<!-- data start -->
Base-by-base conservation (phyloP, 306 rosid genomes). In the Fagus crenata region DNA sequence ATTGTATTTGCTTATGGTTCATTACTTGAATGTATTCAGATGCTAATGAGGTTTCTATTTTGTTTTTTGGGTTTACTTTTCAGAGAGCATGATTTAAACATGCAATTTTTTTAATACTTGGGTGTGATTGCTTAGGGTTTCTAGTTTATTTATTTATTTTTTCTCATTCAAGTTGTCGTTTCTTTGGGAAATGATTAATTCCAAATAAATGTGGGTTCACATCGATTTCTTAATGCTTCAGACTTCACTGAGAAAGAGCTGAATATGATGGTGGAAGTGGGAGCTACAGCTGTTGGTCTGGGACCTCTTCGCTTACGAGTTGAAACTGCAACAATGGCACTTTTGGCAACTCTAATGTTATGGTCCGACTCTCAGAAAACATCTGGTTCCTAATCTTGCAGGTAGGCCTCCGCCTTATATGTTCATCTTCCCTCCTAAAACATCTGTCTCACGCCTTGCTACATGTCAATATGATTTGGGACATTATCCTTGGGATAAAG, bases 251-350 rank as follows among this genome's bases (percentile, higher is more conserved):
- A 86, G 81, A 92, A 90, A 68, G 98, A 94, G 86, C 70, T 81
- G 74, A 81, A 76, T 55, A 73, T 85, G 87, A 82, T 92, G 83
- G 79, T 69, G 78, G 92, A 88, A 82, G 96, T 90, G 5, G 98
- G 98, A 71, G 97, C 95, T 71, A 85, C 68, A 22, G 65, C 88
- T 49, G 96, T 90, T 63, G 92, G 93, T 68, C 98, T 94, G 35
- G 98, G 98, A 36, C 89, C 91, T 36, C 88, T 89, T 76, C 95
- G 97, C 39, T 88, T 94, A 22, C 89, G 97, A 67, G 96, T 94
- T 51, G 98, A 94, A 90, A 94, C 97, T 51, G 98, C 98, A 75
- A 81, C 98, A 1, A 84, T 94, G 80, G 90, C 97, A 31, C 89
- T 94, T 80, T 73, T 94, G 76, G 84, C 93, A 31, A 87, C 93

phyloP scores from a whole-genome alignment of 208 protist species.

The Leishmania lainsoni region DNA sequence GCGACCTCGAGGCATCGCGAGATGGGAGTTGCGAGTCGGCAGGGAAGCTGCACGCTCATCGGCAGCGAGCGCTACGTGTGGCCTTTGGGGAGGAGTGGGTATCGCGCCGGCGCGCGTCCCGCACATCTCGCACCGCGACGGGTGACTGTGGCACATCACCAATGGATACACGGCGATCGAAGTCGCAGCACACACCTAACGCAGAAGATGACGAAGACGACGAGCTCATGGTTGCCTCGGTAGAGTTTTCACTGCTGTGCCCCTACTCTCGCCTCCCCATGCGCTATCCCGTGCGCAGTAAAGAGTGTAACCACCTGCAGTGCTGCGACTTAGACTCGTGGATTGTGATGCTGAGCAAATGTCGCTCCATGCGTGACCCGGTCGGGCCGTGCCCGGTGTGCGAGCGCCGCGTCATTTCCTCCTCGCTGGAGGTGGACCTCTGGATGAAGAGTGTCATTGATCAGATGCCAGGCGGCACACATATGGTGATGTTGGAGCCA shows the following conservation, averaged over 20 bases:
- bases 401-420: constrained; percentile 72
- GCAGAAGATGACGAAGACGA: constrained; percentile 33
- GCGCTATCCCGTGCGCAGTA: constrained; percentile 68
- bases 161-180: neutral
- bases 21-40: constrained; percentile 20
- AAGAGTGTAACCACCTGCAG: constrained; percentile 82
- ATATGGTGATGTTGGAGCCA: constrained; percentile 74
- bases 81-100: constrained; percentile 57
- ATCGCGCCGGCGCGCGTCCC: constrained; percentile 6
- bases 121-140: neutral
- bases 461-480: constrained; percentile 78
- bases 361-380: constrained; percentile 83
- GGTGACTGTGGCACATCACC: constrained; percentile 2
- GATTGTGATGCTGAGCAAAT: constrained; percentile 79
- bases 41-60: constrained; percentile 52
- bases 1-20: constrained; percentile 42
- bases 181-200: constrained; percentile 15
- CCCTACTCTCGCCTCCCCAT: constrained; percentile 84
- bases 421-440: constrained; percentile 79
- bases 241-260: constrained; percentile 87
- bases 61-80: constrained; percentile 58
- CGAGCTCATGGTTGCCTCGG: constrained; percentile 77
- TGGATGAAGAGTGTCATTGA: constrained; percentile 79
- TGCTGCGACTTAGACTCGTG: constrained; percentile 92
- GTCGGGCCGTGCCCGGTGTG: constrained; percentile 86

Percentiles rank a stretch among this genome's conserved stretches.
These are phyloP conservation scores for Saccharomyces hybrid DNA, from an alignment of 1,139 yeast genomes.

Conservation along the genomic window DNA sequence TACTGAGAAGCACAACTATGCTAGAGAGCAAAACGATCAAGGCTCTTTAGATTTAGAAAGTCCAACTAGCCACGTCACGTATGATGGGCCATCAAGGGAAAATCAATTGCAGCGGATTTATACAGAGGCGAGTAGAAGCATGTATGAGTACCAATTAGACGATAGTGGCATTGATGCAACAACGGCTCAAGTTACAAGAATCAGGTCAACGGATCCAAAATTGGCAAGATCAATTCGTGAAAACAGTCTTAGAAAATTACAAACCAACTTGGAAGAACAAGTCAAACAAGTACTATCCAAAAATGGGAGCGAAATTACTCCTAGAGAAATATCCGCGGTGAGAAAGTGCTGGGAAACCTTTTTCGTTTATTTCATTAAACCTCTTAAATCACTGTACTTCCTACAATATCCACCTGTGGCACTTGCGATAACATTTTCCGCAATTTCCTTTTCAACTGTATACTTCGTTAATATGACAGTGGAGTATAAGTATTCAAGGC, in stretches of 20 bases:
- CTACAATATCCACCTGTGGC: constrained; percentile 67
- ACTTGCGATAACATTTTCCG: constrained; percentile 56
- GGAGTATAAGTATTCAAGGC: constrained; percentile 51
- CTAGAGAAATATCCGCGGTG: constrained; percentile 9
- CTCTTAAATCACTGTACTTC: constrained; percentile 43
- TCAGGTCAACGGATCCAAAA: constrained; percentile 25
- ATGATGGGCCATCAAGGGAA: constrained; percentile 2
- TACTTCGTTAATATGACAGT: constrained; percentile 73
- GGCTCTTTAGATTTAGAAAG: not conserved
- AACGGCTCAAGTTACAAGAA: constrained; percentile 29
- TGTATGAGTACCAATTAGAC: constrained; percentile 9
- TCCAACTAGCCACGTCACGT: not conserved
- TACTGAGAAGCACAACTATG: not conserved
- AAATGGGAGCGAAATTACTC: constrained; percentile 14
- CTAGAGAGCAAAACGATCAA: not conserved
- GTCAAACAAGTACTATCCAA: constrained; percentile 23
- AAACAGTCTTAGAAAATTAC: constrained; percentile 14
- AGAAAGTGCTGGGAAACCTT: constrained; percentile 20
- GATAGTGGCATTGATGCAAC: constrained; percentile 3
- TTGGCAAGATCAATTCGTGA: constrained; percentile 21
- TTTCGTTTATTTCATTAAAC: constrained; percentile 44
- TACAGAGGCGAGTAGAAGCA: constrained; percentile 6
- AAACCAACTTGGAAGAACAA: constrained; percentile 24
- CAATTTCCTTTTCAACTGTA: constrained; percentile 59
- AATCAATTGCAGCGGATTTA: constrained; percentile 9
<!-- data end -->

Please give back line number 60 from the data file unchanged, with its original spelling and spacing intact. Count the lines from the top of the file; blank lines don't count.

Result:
- GATAGTGGCATTGATGCAAC: constrained; percentile 3